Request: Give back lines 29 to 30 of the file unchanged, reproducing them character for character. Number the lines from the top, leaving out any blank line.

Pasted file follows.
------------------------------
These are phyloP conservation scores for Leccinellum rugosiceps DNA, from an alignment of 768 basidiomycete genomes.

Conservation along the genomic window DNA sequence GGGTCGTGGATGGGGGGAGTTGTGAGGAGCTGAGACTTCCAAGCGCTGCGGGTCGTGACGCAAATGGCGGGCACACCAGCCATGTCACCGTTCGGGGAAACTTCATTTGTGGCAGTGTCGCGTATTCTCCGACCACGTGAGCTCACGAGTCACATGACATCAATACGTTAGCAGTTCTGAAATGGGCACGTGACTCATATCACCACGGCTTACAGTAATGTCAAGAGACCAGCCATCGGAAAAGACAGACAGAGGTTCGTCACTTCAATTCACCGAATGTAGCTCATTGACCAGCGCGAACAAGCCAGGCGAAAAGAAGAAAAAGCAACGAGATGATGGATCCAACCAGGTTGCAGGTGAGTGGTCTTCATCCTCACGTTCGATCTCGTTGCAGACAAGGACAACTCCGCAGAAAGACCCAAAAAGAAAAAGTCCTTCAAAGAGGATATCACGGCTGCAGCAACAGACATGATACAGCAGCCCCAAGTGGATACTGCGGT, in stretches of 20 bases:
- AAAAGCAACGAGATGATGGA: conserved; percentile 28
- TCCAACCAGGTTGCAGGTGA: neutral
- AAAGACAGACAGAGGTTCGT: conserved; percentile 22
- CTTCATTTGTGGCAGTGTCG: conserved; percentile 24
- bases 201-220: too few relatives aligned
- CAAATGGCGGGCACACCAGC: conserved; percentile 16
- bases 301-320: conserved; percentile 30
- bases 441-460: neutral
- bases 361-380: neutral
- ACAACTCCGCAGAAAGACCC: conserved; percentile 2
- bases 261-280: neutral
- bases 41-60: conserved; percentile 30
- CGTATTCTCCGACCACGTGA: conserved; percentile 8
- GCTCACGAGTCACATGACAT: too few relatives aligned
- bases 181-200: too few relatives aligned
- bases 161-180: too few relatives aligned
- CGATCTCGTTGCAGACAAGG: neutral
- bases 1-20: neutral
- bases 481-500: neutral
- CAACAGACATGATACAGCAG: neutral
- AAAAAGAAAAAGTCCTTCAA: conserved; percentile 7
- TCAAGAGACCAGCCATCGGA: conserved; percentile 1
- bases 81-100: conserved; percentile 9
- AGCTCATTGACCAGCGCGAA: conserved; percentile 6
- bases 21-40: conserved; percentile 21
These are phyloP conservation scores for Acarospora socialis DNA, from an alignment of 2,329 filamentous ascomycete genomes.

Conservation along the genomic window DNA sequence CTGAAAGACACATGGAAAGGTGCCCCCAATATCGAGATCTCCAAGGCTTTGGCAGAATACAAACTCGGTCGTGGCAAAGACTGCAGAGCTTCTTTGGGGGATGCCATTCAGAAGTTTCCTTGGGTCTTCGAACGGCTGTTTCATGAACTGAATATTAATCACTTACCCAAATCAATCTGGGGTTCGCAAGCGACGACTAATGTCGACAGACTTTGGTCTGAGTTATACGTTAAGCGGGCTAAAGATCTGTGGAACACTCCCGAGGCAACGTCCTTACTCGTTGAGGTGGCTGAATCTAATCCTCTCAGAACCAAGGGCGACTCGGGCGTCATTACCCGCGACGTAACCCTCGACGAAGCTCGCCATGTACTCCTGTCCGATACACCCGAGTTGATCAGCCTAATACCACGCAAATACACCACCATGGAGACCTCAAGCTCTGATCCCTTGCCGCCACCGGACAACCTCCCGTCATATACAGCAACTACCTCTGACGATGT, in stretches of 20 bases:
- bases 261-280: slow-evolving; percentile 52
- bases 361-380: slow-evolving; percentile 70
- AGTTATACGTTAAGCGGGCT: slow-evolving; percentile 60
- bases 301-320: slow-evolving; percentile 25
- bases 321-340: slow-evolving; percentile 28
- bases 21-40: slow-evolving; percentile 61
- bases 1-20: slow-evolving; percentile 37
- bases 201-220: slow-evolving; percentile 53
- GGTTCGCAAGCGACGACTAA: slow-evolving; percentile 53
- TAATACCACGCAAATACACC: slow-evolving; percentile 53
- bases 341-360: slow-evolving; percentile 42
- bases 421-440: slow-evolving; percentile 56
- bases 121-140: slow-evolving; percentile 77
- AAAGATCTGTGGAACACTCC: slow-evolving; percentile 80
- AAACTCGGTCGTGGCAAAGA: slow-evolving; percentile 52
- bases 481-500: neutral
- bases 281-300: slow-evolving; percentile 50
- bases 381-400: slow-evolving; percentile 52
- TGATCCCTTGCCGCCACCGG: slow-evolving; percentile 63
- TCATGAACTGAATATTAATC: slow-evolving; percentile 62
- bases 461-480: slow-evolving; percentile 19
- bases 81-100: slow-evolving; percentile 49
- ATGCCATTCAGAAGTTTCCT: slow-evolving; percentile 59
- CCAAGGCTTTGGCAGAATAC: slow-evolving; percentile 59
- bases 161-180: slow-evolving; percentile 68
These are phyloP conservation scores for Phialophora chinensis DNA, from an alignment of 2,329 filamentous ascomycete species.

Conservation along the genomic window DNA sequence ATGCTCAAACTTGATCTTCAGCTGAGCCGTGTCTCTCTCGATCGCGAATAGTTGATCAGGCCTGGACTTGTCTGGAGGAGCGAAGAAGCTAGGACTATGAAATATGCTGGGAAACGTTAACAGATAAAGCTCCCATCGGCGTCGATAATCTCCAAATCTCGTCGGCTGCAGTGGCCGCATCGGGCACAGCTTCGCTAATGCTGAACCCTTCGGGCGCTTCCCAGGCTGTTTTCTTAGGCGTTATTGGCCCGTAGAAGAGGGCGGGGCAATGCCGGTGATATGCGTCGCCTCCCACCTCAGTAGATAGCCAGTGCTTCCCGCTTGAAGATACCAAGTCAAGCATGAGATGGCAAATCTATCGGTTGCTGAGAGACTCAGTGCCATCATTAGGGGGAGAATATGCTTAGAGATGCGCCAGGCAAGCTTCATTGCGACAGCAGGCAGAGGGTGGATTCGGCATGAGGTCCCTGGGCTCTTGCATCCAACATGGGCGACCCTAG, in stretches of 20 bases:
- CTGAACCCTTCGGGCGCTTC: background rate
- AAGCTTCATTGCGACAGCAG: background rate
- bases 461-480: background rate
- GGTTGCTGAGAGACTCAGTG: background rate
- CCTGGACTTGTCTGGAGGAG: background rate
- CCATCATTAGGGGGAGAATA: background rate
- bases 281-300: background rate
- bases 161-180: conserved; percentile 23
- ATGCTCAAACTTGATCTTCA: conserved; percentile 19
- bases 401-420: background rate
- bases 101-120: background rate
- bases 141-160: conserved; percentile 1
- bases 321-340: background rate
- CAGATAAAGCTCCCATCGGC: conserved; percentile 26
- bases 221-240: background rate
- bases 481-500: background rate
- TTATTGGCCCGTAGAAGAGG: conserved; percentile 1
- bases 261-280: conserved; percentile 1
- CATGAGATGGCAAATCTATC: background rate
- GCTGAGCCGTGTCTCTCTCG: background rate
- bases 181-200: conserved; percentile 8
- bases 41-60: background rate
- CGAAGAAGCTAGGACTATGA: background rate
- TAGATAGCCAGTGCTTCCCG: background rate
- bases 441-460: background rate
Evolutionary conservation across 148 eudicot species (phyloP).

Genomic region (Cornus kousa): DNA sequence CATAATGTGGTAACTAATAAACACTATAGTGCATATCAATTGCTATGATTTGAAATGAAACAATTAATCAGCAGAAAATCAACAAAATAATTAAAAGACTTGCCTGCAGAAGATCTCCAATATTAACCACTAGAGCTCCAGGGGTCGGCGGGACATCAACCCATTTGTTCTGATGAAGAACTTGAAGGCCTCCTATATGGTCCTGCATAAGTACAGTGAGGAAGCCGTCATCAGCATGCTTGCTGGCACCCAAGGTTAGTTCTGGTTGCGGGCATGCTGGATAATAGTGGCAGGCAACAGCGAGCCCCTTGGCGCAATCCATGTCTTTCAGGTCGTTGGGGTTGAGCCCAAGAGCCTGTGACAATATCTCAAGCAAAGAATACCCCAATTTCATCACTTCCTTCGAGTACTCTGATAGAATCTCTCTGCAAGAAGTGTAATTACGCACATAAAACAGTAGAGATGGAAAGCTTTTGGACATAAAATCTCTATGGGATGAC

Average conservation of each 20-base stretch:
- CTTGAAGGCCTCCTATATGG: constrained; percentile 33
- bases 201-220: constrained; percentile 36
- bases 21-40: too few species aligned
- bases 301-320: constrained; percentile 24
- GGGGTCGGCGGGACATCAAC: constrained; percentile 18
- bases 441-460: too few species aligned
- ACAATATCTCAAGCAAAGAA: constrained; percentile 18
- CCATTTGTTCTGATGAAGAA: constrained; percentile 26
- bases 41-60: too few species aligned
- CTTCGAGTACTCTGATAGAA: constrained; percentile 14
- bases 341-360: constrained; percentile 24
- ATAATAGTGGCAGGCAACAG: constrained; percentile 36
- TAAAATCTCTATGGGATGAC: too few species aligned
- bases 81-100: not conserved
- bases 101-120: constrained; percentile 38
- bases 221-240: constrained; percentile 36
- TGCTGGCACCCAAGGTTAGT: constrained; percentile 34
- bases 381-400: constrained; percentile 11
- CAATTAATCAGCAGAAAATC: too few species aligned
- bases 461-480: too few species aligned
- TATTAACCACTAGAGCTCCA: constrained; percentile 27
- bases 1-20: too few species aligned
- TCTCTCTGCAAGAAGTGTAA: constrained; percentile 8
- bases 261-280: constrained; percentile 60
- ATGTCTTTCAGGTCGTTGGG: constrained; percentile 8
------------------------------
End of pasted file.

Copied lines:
Conservation along the genomic window DNA sequence CTGAAAGACACATGGAAAGGTGCCCCCAATATCGAGATCTCCAAGGCTTTGGCAGAATACAAACTCGGTCGTGGCAAAGACTGCAGAGCTTCTTTGGGGGATGCCATTCAGAAGTTTCCTTGGGTCTTCGAACGGCTGTTTCATGAACTGAATATTAATCACTTACCCAAATCAATCTGGGGTTCGCAAGCGACGACTAATGTCGACAGACTTTGGTCTGAGTTATACGTTAAGCGGGCTAAAGATCTGTGGAACACTCCCGAGGCAACGTCCTTACTCGTTGAGGTGGCTGAATCTAATCCTCTCAGAACCAAGGGCGACTCGGGCGTCATTACCCGCGACGTAACCCTCGACGAAGCTCGCCATGTACTCCTGTCCGATACACCCGAGTTGATCAGCCTAATACCACGCAAATACACCACCATGGAGACCTCAAGCTCTGATCCCTTGCCGCCACCGGACAACCTCCCGTCATATACAGCAACTACCTCTGACGATGT, in stretches of 20 bases:
- bases 261-280: slow-evolving; percentile 52